Something of a mystery woman in rock, as all we know is Odelle Turner was said to be a native of Virginia and 19 years old when signed to Atlantic. In spite of her promise, both as a singer and songwriter, she had just one recording session with only two of the four songs seeing the light of day.

The company gave her a big build up and didn’t skimp on promoting her record, which was quite good. She had a good voice and definitely knew how to use it to her advantage and briefly gave the label one of the deepest roster of female rock acts in the business with Ruth Brown and Laurie Tate, both of whom had #1 hits proving the appeal of the fairer sex to rock fans. But for whatever reason she never got another chance to show what she could do, not just for Atlantic but somehow not attracting the attention of any other label in need of a viable rocker, leaving behind just one single as evidence of an all-too-short career.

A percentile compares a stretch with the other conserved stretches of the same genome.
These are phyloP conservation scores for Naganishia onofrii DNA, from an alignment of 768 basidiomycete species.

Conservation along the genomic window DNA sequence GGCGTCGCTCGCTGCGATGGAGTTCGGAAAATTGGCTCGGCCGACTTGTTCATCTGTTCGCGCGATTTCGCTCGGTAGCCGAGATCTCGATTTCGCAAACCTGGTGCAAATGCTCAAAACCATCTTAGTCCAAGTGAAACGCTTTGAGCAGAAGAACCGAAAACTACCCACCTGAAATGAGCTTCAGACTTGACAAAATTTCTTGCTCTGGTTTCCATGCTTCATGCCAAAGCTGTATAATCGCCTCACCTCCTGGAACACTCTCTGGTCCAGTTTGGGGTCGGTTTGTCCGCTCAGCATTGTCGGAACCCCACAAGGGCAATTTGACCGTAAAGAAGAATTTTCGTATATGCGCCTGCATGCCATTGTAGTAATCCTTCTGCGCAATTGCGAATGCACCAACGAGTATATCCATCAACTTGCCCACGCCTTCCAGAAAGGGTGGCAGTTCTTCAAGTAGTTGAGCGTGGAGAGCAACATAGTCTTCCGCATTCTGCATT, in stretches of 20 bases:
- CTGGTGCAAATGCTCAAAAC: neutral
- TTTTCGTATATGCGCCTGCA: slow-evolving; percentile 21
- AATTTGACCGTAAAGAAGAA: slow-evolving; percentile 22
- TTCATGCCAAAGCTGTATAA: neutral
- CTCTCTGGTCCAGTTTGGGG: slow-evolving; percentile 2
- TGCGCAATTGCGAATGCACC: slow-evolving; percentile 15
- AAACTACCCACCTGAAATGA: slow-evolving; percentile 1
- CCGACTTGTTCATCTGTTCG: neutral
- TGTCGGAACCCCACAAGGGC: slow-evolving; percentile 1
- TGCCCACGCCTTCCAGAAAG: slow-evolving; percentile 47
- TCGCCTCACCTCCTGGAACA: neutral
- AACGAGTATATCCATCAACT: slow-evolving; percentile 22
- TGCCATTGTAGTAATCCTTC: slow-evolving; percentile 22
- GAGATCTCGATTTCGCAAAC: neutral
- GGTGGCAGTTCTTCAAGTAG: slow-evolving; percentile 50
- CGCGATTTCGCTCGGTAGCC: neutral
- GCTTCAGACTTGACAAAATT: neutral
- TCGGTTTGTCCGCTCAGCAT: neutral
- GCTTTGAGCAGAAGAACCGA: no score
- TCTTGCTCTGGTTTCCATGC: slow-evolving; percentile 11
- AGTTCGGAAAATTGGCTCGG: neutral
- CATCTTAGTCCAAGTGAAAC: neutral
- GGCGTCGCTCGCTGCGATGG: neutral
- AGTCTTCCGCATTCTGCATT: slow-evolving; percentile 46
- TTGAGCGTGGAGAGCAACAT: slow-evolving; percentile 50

ODELLE TURNER DISCOGRAPHY (Records Reviewed To Date On Spontaneous Lunacy):

(Atlantic 964; April, 1952)
A promising debut for Turner who sings with enthusiasm and experience at the fine art of partying until you drop and backed by a top notch Jesse Stone arrangement this was one that should’ve established her as someone to keep an eye on instead of being her swan song. (7)

(Atlantic 964; April, 1952)
An effective B-side in that it presents a different theme, tempo, musical bed and vocal style and though not designed to be catchy it does have a nice slow rhythm but the longer it goes on it gets a little tedious despite Turner’s solid efforts to inject life into it. (5)